This was recognised by a German brand of Czech derivation in the 70’s to which I contributed. This brand EcoGen promoted milk whey as a buffer between detergents and the skin which were universally considered bad for skincare. The brand concentrated its efforts too in reducing the biodegradability of the materials to a few days rather than the legal month. The residual biomass only being good bacteria. The range concentrated upon the skin as a bio factory not a covering. Hence all the ferments used in production were built to encourage skin bacteria. In other words like so called yogurt drinks the product was ‘live’. It was ‘organic’ in a completely different sense to the usual description. It was organic because it cooperated in a live way with micro organisms for the benefit of the macro organism the skin. Detergents were just surface tensides and no more.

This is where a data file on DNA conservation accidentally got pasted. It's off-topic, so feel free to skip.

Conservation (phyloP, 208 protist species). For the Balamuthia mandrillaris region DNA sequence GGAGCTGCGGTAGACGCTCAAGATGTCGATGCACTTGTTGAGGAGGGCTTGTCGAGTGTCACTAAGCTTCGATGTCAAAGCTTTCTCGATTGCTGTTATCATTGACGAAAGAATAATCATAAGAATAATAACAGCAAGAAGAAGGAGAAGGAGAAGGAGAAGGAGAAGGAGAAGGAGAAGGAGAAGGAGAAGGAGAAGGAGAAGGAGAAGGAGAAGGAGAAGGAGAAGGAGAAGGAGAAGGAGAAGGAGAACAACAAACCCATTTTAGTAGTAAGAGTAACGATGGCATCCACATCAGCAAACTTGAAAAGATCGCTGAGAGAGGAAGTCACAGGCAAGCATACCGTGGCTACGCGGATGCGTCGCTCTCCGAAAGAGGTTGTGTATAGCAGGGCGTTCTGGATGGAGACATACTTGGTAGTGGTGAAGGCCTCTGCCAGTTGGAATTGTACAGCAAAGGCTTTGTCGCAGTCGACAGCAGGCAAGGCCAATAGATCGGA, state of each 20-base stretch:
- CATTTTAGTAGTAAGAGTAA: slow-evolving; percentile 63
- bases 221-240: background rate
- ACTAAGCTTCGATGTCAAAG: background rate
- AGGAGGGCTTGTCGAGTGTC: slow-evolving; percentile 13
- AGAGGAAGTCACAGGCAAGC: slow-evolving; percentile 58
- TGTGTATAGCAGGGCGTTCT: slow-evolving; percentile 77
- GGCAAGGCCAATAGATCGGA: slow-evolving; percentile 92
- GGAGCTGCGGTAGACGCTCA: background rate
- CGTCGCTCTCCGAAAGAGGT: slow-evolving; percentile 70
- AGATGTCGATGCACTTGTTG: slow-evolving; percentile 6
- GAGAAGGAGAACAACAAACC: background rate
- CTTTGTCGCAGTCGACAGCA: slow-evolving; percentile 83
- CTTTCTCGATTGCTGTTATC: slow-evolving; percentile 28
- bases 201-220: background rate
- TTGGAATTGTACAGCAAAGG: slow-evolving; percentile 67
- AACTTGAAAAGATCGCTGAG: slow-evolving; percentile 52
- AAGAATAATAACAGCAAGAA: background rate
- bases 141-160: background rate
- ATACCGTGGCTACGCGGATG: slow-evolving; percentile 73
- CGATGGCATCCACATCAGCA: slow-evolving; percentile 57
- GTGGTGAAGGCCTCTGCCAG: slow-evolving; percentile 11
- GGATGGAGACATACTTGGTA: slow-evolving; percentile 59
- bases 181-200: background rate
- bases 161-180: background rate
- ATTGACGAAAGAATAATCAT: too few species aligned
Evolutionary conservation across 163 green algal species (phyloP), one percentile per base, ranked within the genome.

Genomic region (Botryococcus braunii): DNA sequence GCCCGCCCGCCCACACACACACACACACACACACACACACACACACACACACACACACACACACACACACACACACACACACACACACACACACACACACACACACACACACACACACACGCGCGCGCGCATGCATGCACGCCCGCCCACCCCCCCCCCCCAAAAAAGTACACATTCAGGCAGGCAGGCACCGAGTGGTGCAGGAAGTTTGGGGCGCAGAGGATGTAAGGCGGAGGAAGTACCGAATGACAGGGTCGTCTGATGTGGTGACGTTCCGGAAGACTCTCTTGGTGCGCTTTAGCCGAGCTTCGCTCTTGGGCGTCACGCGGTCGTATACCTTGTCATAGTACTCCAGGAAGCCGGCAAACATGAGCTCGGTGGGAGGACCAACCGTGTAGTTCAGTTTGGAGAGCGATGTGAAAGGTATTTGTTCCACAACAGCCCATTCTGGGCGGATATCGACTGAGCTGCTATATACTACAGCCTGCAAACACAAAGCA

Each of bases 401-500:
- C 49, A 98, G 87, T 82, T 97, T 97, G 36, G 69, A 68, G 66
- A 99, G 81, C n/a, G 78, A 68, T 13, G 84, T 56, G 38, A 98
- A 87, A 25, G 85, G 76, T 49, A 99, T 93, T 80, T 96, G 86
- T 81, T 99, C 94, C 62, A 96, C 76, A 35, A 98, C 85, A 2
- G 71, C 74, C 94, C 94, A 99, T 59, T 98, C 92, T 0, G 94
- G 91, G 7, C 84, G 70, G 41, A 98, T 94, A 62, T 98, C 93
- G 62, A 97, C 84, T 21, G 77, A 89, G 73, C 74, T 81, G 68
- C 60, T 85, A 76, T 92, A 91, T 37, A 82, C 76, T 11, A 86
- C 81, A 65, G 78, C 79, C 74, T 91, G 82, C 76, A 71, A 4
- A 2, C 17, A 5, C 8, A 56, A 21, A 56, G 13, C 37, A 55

Detergents have different values and their application depends upon many considerations and we should not be simplistic in our evaluation. Claim and counter claim should be carefully examined. In this process it is very easy to lose sight of the original intention which surely is the promotion of organic agriculture in a ‘good for the environment’ context. Surely the idea is to grow organic palm oil, organic sugar beet or produce organic honey and let the cosmetic scientists ramify, extend, extrapolate or process this original starting material according to its purpose.
What is needed is more education as to effect and purpose for different materials. This is something manufacturers could do well without trading on emotion. There is clearly too much fear being pumped into the marketing or organic cosmetics and toiletries and not enough education.